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The King of Rock ‘n’ Roll Lives.
The Elvis songs are still popular and the Rock ‘an’ Roll music will live forever. Where did the term Rock ‘an’ Roll originate, I don’t think it had anything to do with ships on the ocean. It was more rocking and rolling around in bed.
Elvis with those gyrating hips would suggest that too.
That is probably why parents got up tight about Rock ‘n’ Roll in the 50s. The young innocently accepted it without question as good fun.
Hello, this is Al Hensley. Wayne Carlson and I alternate with one another week about presenting the Jazz Plus program heard every Wednesday at 2PM. Each week I post the program’s playlist in case you’d like to track down any of the new releases or classic sides featured. To see what I played this week click here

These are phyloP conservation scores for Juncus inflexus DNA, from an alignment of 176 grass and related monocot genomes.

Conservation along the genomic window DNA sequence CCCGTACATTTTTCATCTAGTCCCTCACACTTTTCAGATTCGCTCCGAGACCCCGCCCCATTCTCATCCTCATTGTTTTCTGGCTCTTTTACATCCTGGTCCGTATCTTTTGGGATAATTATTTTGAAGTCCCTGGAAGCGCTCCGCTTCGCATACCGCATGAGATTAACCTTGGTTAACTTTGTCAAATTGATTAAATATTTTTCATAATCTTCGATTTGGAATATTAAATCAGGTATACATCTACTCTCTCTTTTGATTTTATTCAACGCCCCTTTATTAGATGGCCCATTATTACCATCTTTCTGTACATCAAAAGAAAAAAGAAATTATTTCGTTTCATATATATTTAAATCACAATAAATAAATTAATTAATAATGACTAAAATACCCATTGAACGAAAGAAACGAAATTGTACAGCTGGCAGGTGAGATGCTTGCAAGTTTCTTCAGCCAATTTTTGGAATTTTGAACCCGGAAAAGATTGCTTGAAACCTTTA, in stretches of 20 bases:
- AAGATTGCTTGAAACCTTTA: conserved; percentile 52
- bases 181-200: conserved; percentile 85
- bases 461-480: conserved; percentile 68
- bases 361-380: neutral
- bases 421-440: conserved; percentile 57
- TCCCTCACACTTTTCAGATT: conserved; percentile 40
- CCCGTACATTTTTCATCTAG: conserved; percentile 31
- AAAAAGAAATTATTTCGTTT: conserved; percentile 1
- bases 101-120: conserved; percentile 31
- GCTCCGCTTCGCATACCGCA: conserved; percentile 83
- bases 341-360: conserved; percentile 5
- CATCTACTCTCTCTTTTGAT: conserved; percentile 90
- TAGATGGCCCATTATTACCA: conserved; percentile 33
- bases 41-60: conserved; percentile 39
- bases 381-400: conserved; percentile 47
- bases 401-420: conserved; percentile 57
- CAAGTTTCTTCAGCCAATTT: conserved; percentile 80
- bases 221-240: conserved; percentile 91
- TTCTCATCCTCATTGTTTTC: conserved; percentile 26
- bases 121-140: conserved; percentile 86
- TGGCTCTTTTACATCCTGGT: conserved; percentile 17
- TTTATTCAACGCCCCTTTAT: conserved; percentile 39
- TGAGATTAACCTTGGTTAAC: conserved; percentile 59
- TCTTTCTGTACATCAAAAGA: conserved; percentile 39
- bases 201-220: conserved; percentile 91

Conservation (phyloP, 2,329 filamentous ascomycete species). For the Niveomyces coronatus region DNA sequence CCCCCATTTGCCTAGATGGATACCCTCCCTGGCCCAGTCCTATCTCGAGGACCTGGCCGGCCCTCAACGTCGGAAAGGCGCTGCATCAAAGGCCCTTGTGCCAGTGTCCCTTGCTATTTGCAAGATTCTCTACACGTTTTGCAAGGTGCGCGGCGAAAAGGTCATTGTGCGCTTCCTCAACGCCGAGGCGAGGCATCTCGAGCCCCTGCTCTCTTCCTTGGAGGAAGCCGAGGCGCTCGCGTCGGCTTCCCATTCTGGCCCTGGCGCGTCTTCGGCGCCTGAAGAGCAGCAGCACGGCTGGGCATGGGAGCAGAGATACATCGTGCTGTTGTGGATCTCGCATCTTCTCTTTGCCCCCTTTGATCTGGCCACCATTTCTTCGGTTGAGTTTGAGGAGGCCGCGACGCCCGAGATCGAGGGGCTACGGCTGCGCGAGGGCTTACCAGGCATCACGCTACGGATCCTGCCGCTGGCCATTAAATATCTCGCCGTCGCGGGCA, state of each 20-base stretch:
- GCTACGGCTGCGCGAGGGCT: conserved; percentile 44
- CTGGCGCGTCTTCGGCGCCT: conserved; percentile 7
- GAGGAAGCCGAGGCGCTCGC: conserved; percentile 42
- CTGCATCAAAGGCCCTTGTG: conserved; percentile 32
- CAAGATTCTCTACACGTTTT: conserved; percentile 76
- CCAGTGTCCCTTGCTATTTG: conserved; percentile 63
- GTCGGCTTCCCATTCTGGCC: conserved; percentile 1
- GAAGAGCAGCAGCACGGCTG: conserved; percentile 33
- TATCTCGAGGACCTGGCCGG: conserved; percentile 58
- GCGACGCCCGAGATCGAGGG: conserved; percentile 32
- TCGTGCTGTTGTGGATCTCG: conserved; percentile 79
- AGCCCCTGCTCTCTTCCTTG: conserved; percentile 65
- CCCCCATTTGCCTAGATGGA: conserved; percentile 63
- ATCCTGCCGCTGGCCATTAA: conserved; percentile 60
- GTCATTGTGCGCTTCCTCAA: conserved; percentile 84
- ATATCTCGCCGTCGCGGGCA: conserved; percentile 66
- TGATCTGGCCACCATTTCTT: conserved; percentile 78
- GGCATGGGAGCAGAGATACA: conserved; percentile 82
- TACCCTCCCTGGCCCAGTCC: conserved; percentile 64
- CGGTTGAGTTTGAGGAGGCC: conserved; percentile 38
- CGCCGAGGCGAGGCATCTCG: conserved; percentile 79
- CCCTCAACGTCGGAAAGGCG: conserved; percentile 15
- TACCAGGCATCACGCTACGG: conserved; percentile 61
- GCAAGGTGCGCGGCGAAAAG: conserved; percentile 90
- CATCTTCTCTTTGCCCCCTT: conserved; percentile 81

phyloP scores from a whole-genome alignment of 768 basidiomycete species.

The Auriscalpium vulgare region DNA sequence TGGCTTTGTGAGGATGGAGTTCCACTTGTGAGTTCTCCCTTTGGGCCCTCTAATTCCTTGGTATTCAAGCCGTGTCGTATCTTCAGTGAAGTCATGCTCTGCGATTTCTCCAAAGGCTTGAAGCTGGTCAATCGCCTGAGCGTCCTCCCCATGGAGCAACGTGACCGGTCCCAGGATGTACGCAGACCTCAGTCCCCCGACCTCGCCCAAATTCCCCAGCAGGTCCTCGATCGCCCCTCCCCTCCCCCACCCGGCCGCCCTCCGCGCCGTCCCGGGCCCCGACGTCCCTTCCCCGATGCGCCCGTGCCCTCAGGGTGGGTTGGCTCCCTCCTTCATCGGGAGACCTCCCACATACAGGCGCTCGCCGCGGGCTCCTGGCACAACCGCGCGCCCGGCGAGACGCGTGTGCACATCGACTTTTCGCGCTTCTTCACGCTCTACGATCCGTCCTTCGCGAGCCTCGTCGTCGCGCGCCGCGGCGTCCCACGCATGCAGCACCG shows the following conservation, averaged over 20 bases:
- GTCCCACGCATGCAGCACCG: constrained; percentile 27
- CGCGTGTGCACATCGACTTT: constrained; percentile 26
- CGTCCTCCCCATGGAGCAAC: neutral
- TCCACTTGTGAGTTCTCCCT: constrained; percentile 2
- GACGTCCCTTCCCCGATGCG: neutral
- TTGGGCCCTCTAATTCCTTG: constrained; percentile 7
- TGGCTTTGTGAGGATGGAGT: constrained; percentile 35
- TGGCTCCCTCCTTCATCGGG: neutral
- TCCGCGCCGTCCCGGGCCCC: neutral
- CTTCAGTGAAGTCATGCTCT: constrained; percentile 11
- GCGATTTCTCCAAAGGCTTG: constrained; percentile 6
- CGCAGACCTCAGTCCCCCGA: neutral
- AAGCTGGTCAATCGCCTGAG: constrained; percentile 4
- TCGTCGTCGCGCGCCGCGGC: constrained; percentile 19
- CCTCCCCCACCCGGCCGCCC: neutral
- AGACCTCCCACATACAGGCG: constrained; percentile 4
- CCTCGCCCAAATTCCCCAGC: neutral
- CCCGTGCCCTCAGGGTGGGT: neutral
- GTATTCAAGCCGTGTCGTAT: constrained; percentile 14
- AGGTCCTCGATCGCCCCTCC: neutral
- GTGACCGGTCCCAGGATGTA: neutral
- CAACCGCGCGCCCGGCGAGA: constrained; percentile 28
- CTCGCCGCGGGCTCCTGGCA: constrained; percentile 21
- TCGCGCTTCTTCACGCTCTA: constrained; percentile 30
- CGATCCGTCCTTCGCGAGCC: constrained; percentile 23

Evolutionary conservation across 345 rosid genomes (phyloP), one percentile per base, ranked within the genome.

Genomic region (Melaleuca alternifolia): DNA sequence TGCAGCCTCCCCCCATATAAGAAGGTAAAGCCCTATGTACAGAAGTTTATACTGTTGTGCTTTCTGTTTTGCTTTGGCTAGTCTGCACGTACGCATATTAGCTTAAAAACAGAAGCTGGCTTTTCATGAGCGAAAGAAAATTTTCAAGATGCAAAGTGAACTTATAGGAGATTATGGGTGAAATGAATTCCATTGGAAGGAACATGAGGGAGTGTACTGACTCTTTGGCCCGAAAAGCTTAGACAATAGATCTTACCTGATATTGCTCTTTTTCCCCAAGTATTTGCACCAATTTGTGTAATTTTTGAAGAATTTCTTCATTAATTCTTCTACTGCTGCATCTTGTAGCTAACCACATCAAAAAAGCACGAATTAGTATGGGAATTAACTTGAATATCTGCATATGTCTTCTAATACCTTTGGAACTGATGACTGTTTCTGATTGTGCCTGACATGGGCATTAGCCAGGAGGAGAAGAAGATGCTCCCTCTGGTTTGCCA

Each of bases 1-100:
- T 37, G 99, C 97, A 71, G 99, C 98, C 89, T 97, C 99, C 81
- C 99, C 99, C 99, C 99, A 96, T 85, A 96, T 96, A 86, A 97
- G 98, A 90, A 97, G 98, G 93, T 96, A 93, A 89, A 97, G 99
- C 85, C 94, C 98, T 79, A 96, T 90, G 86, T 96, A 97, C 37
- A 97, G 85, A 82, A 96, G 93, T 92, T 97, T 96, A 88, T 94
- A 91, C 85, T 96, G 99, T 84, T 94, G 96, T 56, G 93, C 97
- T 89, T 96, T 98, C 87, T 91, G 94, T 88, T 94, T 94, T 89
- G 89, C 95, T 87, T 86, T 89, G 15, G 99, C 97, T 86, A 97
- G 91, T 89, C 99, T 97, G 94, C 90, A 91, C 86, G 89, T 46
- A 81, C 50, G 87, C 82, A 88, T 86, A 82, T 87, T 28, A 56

A new paper has been published examining the current knowledge on the impact of domestic and family violence on parenting. Lisa Hooker, the primary author of the paper, has spoken about what she examined and what it revealed about domestic and family violence in Australia. You can read the paper online here.
APPLICATIONS for entries for Shepparton Art Museum’s (SAM)
prestigious 2016 Australian Indigenous Ceramic Art Award (ICAA) are
now open, with applicants going in the running to win the $20,000
acquisitive first prize.
The award is open to Indigenous groups and individual artists to propose an exhibition concept to realise at SAM in August 2016.